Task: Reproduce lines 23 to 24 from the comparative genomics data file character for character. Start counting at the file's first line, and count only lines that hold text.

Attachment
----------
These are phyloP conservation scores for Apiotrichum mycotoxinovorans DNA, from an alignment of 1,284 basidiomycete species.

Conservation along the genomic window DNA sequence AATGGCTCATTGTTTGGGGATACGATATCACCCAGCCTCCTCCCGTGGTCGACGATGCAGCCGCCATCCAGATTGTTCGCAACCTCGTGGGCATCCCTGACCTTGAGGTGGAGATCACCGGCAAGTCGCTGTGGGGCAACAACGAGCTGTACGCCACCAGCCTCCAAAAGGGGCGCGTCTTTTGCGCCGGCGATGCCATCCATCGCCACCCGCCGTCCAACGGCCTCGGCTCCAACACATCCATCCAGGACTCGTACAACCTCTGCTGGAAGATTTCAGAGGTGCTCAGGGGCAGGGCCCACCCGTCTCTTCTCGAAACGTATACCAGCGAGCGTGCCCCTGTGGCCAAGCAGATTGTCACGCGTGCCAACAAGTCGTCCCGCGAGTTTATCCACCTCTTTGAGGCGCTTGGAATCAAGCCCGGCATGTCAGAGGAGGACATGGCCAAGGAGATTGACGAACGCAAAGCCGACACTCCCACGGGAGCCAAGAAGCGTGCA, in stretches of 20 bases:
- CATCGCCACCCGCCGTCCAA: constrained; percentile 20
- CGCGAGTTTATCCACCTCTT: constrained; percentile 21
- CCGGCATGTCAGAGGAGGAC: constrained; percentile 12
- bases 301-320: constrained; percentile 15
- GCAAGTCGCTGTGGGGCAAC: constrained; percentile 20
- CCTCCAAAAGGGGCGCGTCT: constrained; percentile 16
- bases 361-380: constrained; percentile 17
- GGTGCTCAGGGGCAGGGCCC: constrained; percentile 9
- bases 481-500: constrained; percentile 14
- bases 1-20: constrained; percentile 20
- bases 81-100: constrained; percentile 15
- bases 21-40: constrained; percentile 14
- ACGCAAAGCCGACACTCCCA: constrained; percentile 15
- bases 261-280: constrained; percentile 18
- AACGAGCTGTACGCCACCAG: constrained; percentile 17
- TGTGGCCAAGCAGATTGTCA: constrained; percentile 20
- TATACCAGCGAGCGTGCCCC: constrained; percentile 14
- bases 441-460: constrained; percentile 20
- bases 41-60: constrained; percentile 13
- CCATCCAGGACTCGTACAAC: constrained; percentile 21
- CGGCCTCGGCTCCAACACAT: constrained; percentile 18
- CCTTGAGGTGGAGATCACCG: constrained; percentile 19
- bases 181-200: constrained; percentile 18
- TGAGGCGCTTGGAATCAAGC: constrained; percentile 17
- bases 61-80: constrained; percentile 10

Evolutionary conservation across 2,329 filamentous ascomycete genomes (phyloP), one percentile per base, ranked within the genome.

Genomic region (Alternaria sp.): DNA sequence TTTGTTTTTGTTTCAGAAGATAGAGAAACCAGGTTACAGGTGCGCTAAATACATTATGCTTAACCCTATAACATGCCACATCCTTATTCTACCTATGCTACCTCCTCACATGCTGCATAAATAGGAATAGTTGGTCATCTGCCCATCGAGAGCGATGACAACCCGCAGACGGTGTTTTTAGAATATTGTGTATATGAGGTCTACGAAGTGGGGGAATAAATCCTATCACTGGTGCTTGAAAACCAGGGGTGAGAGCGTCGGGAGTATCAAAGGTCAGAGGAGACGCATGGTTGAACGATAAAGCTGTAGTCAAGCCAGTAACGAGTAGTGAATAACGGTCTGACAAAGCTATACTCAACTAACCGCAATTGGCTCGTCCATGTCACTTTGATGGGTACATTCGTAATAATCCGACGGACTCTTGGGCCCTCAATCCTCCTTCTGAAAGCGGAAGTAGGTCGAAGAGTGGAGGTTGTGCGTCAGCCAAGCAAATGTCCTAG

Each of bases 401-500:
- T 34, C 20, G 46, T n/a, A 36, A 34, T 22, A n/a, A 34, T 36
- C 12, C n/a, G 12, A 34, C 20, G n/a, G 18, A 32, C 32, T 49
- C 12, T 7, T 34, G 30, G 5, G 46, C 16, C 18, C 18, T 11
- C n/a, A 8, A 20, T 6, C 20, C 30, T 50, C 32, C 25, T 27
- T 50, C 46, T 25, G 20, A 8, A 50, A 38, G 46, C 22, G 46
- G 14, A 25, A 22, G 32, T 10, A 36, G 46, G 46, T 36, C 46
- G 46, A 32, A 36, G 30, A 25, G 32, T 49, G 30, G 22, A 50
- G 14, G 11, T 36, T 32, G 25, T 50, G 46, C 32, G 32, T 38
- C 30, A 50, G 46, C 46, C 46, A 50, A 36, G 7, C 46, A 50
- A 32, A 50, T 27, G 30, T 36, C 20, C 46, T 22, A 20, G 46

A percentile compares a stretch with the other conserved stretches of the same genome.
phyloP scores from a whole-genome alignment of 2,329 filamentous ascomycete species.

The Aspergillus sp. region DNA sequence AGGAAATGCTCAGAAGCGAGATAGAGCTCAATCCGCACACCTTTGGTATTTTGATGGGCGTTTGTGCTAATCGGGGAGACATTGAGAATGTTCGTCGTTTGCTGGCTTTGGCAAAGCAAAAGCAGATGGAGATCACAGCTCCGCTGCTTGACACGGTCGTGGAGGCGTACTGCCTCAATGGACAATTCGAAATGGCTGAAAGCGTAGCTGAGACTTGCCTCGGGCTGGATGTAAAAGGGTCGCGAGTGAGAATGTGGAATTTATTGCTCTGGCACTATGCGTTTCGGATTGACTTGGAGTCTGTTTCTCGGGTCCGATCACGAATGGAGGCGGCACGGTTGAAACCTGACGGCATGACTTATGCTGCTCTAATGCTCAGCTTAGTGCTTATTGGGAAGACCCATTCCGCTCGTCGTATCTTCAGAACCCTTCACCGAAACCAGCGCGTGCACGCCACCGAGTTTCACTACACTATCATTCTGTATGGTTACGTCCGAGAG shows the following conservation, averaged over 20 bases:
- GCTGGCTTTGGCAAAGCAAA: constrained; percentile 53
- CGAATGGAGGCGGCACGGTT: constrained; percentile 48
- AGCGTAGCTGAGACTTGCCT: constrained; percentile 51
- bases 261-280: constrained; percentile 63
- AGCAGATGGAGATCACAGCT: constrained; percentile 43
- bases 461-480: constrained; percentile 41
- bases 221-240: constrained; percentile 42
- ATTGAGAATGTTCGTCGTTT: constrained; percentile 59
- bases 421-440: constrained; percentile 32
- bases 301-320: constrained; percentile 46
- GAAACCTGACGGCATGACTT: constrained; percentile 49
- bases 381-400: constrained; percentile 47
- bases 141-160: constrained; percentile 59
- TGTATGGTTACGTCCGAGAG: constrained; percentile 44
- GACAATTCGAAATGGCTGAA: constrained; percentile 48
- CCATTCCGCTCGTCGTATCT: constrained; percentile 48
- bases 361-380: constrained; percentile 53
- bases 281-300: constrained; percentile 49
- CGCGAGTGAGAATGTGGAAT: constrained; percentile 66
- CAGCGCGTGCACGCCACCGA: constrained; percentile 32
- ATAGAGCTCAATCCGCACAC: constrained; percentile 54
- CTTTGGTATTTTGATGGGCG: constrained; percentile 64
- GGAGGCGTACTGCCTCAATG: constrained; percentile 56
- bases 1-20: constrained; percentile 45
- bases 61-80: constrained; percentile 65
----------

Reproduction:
- CGGCCTCGGCTCCAACACAT: constrained; percentile 18
- CCTTGAGGTGGAGATCACCG: constrained; percentile 19